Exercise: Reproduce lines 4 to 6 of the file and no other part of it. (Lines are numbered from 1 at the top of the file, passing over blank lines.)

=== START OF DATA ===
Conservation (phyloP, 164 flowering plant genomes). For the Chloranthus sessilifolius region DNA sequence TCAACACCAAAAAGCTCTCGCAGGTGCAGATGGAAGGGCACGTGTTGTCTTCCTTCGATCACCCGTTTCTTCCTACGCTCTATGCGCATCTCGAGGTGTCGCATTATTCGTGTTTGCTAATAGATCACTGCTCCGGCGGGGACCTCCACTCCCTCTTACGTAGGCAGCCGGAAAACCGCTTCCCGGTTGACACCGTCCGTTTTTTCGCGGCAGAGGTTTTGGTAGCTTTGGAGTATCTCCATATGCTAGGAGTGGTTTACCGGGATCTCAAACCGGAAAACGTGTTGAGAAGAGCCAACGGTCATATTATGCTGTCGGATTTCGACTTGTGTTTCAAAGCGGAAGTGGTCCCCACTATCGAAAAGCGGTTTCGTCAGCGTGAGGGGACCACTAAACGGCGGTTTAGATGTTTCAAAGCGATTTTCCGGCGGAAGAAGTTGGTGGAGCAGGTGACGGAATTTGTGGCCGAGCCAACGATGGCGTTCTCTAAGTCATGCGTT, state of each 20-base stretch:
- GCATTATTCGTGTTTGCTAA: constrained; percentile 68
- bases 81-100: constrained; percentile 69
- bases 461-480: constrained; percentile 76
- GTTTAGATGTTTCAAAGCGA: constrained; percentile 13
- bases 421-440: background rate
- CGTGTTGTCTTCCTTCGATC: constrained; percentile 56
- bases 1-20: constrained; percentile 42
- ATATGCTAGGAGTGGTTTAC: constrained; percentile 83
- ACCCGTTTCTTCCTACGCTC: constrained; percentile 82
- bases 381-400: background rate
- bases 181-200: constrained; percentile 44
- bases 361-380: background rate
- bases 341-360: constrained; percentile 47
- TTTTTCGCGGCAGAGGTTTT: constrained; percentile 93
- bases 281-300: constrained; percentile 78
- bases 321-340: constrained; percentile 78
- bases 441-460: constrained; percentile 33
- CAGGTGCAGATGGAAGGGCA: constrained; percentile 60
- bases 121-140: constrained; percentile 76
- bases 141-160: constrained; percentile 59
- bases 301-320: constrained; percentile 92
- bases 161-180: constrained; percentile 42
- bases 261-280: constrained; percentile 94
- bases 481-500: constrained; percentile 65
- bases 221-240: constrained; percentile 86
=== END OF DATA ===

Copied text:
- bases 461-480: constrained; percentile 76
- GTTTAGATGTTTCAAAGCGA: constrained; percentile 13
- bases 421-440: background rate